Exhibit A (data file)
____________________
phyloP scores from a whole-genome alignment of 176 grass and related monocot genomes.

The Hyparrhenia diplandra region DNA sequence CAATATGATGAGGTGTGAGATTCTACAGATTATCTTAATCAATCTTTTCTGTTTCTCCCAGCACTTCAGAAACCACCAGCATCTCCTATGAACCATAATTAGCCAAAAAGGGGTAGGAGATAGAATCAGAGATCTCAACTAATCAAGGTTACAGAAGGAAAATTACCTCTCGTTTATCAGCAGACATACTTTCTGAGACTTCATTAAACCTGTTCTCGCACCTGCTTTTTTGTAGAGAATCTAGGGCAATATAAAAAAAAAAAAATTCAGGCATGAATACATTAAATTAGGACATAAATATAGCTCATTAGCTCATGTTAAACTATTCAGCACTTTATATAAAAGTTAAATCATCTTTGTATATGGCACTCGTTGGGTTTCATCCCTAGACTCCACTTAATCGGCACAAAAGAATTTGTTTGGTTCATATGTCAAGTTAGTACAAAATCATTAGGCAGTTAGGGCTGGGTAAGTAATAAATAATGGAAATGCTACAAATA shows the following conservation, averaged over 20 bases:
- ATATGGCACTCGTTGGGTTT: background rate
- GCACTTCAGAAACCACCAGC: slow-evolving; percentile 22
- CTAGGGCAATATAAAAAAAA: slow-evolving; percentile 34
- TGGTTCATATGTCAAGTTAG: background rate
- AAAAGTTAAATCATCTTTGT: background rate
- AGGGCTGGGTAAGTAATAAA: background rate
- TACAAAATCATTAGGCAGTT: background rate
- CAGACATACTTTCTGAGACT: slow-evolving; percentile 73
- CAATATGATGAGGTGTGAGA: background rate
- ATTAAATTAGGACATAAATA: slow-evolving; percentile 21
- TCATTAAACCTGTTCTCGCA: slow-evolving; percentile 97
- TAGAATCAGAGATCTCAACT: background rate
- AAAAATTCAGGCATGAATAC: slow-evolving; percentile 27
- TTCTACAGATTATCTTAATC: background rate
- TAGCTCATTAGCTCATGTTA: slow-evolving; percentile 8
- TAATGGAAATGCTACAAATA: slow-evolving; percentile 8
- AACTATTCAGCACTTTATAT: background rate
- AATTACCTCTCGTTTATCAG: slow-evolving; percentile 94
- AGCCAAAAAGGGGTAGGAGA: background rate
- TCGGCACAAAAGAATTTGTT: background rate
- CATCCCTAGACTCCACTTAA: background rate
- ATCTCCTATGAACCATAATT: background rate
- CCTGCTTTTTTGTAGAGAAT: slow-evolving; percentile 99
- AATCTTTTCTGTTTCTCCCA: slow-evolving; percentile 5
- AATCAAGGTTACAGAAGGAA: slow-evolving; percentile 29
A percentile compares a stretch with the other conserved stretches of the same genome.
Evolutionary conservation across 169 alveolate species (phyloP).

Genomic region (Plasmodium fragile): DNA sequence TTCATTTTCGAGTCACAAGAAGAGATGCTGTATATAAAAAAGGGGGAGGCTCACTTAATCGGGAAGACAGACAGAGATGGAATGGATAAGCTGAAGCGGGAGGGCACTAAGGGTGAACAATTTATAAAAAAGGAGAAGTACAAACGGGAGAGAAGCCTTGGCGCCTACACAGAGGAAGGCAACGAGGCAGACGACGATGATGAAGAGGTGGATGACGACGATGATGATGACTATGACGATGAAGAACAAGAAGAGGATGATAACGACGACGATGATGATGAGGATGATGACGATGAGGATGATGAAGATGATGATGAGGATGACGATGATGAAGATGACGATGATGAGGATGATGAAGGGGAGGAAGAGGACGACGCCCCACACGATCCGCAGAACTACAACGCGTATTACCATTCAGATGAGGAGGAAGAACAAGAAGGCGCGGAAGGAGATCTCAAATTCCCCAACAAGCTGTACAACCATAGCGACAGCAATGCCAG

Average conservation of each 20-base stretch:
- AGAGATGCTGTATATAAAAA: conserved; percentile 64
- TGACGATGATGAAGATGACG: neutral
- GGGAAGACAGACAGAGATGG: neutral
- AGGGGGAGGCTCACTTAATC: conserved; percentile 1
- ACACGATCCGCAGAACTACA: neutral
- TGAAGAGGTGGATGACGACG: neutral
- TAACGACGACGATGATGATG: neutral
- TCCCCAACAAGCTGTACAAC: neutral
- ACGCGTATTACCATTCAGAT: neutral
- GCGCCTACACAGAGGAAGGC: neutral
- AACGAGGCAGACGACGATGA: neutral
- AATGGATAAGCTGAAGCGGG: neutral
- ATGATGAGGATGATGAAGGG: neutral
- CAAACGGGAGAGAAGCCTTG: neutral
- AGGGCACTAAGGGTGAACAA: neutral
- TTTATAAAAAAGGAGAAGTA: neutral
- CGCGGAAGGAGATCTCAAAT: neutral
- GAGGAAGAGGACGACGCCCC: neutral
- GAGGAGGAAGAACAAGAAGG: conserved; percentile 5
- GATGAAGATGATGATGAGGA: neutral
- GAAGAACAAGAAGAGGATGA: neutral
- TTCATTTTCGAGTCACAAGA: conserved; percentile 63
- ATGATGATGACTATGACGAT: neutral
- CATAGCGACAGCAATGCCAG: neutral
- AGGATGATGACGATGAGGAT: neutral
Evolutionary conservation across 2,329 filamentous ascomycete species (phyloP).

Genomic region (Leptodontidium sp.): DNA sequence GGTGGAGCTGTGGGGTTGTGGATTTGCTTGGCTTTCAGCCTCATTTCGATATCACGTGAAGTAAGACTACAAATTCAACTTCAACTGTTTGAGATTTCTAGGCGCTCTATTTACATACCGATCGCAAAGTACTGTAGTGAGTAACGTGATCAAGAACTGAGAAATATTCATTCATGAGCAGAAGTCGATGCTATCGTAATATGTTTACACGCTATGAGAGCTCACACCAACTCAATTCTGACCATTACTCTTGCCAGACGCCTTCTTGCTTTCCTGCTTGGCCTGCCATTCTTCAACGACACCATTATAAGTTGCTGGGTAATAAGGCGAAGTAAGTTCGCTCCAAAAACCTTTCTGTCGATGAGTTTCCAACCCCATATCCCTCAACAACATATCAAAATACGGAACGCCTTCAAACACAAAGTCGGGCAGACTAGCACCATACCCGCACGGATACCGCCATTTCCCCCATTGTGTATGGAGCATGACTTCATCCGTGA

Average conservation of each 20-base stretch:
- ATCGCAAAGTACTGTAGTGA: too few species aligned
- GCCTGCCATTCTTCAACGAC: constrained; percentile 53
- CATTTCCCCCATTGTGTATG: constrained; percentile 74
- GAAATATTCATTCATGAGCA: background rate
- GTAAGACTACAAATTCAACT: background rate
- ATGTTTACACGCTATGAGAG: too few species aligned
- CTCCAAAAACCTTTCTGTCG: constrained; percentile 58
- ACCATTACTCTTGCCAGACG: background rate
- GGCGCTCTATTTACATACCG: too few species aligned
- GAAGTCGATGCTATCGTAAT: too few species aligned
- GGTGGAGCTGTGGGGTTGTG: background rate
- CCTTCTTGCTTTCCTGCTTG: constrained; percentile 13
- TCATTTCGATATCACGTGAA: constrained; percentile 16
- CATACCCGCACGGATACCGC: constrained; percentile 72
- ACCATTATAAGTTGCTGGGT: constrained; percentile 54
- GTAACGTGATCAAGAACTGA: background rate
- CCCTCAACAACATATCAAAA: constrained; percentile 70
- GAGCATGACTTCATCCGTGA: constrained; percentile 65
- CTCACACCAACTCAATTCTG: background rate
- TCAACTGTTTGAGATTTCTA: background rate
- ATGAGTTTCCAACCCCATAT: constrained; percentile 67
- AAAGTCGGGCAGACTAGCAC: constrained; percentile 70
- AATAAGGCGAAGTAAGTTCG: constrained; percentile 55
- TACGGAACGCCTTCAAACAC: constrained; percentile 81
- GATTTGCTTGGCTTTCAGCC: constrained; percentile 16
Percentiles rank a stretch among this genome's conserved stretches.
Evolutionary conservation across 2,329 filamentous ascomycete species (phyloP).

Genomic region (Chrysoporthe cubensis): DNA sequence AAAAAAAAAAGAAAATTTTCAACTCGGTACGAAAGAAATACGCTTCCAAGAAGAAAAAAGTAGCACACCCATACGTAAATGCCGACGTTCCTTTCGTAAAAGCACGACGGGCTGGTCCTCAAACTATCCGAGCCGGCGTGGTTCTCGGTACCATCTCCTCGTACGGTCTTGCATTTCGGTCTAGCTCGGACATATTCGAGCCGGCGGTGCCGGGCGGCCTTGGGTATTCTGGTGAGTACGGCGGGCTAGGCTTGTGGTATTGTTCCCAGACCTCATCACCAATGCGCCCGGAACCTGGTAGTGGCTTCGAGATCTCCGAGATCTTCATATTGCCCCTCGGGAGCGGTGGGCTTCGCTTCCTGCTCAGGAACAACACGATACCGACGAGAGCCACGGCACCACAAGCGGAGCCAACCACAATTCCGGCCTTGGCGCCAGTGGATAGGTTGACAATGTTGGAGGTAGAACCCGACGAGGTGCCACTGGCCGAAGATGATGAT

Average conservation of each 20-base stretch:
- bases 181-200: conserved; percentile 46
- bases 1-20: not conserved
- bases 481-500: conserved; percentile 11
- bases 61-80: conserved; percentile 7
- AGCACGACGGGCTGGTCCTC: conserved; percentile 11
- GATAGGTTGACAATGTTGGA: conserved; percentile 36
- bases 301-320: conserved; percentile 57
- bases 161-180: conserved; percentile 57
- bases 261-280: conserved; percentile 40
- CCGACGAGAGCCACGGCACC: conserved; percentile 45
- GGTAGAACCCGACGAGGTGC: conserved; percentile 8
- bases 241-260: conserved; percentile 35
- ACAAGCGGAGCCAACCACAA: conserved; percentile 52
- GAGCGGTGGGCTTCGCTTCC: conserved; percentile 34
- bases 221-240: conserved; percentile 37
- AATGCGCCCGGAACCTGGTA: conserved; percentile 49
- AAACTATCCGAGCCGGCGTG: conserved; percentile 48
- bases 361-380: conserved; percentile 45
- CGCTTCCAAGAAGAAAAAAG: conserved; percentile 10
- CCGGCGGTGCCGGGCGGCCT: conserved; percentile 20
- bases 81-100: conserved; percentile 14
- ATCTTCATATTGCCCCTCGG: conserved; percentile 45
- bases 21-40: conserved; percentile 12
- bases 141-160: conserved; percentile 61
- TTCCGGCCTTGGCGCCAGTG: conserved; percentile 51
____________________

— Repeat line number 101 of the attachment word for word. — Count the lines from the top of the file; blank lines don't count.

- ACAAGCGGAGCCAACCACAA: conserved; percentile 52